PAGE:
Following the detection of citrus canker in a Northern Territory, and subsequently six locations across the state, plants affected by the disease have now been confirmed in Kununurra and Wydnham in Western Australia.
The six Northern Territory detections included one commercial production nursery, and two retail outlets. All of these locations have had citrus materials destroyed.
The other three locations were backyard growers who contacted authorities.
Ben Cant, Costa Group’s citrus supply manager, told ABC News he wasn’t worried about the disease spreading, but more about the potential trade implications.
“The fear is, that if we have a perception that we don't have the disease [in the NT] under control, contained and eradicated, that there might be some perceived market risk from our trading partners that our biosecurity issue becomes their biosecurity issue, even though the fruit doesn't transmit the disease,” said Cant.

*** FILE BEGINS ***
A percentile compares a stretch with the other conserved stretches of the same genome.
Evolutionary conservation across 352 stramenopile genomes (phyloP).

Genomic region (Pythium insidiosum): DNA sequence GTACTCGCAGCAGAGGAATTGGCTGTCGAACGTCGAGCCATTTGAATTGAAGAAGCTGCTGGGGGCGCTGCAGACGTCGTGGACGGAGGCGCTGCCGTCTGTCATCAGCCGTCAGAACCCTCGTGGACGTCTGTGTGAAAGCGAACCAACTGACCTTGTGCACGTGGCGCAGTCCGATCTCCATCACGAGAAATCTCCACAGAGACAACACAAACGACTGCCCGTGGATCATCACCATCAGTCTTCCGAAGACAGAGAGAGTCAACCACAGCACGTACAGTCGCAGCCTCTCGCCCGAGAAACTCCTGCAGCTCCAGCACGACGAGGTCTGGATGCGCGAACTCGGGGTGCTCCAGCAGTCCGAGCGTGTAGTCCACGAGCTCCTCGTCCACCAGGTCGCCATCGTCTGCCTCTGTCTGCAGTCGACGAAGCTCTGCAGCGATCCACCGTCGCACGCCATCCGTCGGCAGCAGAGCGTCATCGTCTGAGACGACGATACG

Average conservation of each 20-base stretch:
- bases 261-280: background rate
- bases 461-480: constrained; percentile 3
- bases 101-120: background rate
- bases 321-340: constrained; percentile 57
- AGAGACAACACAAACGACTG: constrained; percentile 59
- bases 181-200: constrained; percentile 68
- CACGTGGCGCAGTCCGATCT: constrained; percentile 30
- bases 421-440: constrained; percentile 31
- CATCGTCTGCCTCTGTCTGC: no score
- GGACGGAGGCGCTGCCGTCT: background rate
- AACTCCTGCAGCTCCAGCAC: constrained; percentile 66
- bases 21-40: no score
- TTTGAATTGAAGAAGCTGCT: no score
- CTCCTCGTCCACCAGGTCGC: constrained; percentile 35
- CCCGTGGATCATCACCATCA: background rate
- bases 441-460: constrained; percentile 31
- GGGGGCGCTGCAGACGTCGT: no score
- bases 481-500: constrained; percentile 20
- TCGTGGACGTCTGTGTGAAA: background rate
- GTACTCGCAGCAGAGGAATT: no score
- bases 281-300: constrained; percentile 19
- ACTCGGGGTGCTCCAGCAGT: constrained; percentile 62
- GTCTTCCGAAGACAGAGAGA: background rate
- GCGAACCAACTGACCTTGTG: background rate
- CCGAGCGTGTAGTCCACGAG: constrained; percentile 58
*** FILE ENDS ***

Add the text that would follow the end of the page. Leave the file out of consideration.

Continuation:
Citrus Australia CEO, Nathan Hancock said in a statement on the industry body's website that they were commited to maintaining Australia's favourable pest and disease status, which includes internationally recognised freedom from citrus canker.
The statement also said that "while there are no international trade implications at this time, some jurisdictions have introduced domestic movement controls to prevent entry of citrus canker hosts and carriers from the Northern Territory."
It added that "the NT is not a significant commercial producer of citrus and in 2018 the Department of Agriculture and Water Resources has not issued certification for the export of any citrus material from Darwin."
Northern Territory Chief Plant Health Officer, Sarah Corcoran, said the outbreak is very low level. While implications may not yet be severe for commercial growers, backyard domestic suppliers and small-scale hobby farmers could be affected.